She’s studying to earn her Bachelor’s degree in history, after which she will work towards a teaching credential, and a Master’s degree.

Neridah was working as a high school social science tutor, and had that job for three years until the global pandemic came.

Neridah is inspired by history and wants to inspire as an educator. “Ever since I was introduced to ancient Egyptian history, I was hooked,” she writes. “I am ready to encourage students to fall in love with history in the same way that I was able to. Additionally, I aspire to become the educator I never had while attending public school. It was not until I enrolled at COS that I was introduced to history teachers who actually loved their jobs.”

Jaylene Jaloma

Jaylene is related to Adolfo Medina, Retired, Public Works, City of Los Angeles.

Jaylene plans to attend the University of La Verne in the fall to study communications and use that knowledge to become a police officer.

“For the first seven years of my life, my father was a great dad and a huge influence in my life,” she writes. “My father introduced me to the love of my life, softball. He coached my teams and he taught me everything I knew about the game. It was our shared love.

“Softball has taught me to be humble, patient, with a strong work ethic and good sportsmanship.” Softball also taught her not to give up, and she is re-establishing a relationship with her father. “I am hopeful that he has defeated his battle and that he will remain present in my life.”

Erick Jose

Erick is a Club Member who works for Rec and Parks,
City of Los Angeles.

Erick plans to attend Cal State Northridge this fall, studying cellular/molecular biology, with the goal of becoming a nurse practitioner.

Erick spoke very little English when he started elementary school but went on to become a top student in school.

He gained work experience for three summers as a Locker Attendant for City of Los Angeles’ Rec and Parks at Sylmar Pool. “Under the supervision of my PM II Amelia Strand and my PM I Josiah Torres, I was able to transition smoothly into my first job with their kindness and leadership,” he writes. “They taught me different skills, helped me when I was applying for college, and showed me different positions within the City.

“I still have a long way to go in my education and goals, but I believe I will be able to achieve it as long as I stay focused.”

Paul Lankford II

Son of Mary Lankford, Probation, Los Angeles County.

Paul plans to continue his studies toward a Bachelor’s degree in biomedical science at Charles R. Drew University of Medicine and Science.

“I played a lot of sports (soccer, baseball, football, basketball and I ran track) while at school. I loved being part of a team. It taught me teamwork and I also made some friends.”

While in elementary school, Paul’s rock band won Battle of the Bands at the House of Blues, Hollywood, two out of the three years they performed, defeating around 100 bands. He has volunteered with his church and helped feed the homeless.

“I am excited and ready for the challenge of finishing my Bachelor degree,” he writes. “I am going to get my Master’s degree and enroll in the Physician Assistant Program. I want to become a Physician Assistant. I plan on working to save money for medical school within three years of being a PA.”

Kelechi Mbaruguru

Daughter of Ejike Eziefula Mbaruguru, Public Works,
City of Los Angeles.

Kelechi plans to attend Cal Poly Pomona this fall.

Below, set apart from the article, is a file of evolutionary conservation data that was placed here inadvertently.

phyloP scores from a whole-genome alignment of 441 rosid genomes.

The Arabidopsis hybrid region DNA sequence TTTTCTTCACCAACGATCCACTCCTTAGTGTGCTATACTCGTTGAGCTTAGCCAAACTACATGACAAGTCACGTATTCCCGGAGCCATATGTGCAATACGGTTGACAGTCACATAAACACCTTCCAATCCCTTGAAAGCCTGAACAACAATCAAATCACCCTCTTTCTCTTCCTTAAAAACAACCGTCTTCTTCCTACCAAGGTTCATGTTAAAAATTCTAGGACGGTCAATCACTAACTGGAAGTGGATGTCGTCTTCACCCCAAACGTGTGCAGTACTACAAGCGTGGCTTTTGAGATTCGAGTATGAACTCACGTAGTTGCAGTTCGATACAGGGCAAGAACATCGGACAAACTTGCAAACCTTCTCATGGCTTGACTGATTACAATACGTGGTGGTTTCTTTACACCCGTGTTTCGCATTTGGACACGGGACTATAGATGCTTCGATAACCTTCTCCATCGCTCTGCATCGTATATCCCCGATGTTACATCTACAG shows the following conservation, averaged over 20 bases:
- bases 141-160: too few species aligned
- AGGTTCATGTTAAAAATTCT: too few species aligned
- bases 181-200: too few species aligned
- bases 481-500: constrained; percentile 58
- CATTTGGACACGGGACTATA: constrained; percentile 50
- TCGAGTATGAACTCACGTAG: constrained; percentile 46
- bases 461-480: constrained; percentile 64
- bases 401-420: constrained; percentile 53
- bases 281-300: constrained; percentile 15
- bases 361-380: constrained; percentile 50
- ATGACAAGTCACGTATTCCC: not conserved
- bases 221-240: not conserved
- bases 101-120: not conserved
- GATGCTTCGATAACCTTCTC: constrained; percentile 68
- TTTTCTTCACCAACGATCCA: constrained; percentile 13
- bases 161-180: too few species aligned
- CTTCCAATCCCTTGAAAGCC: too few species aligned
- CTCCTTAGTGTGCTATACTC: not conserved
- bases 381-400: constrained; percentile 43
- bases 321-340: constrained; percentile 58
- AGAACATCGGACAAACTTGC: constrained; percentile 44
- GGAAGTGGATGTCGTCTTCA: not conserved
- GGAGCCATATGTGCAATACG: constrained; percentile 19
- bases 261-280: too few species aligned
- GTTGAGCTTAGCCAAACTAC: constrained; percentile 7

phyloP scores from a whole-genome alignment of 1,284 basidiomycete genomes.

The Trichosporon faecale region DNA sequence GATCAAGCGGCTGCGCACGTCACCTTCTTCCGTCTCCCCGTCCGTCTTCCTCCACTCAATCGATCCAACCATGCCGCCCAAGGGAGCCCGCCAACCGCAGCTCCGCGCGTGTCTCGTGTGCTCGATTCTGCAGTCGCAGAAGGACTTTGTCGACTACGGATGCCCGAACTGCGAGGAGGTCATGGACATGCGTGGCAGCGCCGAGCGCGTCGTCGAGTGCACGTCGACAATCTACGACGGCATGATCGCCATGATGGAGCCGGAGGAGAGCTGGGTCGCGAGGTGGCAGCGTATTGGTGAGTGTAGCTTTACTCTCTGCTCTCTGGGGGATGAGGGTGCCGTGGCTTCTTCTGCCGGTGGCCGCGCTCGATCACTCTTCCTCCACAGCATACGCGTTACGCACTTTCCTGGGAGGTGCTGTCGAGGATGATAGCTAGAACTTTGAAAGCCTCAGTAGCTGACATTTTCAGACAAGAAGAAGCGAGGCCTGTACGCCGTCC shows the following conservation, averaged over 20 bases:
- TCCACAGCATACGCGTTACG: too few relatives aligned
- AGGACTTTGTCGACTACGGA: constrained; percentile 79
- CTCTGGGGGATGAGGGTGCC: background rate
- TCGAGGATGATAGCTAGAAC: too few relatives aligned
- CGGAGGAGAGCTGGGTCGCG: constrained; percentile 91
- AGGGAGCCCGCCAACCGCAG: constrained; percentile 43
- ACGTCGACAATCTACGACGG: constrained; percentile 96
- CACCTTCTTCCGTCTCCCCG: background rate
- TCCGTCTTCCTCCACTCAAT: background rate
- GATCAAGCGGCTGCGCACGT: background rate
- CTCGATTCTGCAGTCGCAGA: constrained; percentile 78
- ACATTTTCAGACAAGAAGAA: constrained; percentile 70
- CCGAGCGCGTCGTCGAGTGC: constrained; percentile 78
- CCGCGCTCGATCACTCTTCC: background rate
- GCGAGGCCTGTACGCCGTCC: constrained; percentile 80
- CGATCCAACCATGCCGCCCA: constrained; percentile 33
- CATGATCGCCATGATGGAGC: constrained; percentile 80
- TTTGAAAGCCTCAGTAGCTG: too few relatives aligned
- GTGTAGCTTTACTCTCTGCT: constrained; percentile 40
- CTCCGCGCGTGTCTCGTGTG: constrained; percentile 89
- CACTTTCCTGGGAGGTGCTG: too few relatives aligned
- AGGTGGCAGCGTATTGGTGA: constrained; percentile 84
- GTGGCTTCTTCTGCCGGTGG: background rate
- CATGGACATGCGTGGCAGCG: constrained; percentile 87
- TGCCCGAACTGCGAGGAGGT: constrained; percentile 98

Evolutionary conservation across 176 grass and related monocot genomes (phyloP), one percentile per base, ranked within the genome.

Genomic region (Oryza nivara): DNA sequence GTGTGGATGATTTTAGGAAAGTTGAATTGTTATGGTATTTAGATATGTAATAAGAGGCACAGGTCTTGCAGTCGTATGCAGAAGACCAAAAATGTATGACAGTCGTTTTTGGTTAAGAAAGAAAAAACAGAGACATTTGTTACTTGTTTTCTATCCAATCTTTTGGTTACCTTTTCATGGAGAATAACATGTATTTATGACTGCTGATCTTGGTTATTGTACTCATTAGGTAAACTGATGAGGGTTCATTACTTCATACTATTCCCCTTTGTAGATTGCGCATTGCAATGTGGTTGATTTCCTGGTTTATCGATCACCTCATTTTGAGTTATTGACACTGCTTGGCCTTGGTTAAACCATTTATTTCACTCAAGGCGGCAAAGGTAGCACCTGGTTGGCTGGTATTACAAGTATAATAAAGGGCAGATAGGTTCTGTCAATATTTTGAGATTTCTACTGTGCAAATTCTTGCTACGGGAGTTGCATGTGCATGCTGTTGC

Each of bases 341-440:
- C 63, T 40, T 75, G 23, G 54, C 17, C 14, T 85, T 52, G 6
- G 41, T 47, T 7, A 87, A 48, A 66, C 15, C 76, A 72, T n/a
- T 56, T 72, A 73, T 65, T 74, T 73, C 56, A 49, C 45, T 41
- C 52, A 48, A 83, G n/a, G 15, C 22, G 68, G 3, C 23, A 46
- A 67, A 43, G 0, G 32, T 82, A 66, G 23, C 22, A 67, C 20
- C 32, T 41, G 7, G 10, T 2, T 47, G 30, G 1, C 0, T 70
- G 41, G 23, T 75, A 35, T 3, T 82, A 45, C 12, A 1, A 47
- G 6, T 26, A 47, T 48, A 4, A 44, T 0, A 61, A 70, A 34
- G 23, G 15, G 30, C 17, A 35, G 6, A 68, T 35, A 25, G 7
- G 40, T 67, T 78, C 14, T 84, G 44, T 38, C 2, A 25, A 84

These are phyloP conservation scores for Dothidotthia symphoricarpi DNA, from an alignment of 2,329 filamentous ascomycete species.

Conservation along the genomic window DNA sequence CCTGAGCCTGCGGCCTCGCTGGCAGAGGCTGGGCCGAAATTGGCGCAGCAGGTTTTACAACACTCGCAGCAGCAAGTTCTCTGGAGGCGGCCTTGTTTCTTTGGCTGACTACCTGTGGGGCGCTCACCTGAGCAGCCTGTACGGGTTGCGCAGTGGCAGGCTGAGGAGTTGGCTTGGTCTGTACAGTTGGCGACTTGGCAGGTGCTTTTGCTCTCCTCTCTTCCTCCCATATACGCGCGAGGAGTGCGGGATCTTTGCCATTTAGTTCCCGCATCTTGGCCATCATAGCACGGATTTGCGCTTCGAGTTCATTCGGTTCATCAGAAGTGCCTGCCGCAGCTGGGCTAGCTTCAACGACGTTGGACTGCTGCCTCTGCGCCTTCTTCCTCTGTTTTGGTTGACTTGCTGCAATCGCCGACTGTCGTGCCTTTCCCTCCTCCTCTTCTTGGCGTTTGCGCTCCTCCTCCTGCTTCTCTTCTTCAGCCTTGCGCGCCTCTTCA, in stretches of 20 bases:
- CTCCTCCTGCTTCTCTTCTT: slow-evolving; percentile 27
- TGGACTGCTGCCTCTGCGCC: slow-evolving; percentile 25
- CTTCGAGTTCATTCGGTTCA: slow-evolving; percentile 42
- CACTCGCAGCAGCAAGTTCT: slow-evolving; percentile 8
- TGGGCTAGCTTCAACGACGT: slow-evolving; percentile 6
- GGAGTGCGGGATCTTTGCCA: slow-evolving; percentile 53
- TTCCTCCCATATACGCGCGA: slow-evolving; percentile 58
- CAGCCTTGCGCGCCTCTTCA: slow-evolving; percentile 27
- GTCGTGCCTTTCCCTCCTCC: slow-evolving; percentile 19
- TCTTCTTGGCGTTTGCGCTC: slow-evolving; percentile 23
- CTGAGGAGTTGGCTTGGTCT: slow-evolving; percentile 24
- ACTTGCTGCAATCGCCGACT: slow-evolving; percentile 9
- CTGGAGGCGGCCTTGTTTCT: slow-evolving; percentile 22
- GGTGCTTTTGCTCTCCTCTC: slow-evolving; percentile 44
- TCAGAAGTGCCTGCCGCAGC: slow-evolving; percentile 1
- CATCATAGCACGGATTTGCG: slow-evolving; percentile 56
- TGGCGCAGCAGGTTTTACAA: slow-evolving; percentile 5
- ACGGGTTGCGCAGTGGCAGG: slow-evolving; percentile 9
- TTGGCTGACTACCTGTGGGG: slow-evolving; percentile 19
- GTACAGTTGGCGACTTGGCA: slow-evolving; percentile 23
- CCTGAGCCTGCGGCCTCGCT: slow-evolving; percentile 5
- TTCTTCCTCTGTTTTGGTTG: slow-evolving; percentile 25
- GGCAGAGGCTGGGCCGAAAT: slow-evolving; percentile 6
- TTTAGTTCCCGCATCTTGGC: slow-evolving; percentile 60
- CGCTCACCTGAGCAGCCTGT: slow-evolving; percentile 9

Kelechi attended San Dimas High where she made varsity basketball and varsity track and field in her sophomore year and varsity cross-country her senior year. “I was honored to receive the title scholar athlete both my junior and senior year,” she writes. “It was hard to juggle both sports and academics all four years. It was worth it at the end when I won Iron Woman for the class of 2020 of San Dimas High School.”

She plans to major in chemistry and minor in biochemistry and wants to pursue a career in medicine or medical sciences and specialize in neurology. “I have always been fascinated with medicine and related fields of study. My interest was heightened as I took AP Psychology and Biology.”

Rebecca McCrumb-Cline

Rebecca works for the Dept. of Food and Agriculture,
State of California.

Rebecca plans to continue studying at Sacramento City College in the fall.

She works with the California Department of Food and Agriculture as an Associate Governmental Program Analyst.

“I went down a different path after high school graduation, and regretfully did not attend college classes,” she writes. “I had two children by the age of 20 and was a homemaker for several years. I chose to return to school when I was 32, and enrolled into college classes at Sacramento City College, with the goal of earning Associate of arts degree in business administration,” she writes.

“Although I am enrolled as a full-time student, I am also a mother, wife, and full-time employee outside of school. I am on track to transfer to Sacramento State University in the fall of 2021, to earn my Bachelor of arts.”

Alyson Mills

Daughter of Jeffrey Mills, DWP, City of Los Angeles.

Alyson plans to continue her studies at Trinity Law School, Santa Ana, in the fall.

“Since being accepted into law school, I have been working diligently and consistently to continue to my dreams of becoming a district attorney,” she writes. “While I was in high school, I wrote my senior thesis on prosecutorial misconduct and how to stop it. While doing my research, I realized that Los Angeles has one of the highest rates of prosecutorial misconduct compared to the rest of the United States.

“After I finish law school and become settled in my career, I intend to open a nonprofit organization that will offer services pro-bono for civil matters for those who need it.

“When I left high school, I thought I could do anything. Now I know I can.”

Officer Tia Moore

Tia is a Police Officer for the Airport Police, Airports,
City of Los Angeles.

Tia plans to attend Pepperdine University in the fall to begin the Master of science program in organizational leadership and learning (MSOL).

Tia is a former United States Army National Guardswoman. She works in Los Angeles as an Officer with the Airport Police Dept. She has personally suffered harassment in her childhood and in the workplace and writes: “I have witnessed many institutional/organizational practices that lend themselves to sexism, racism, classism, ageism, heterosexism, and other institutional biases.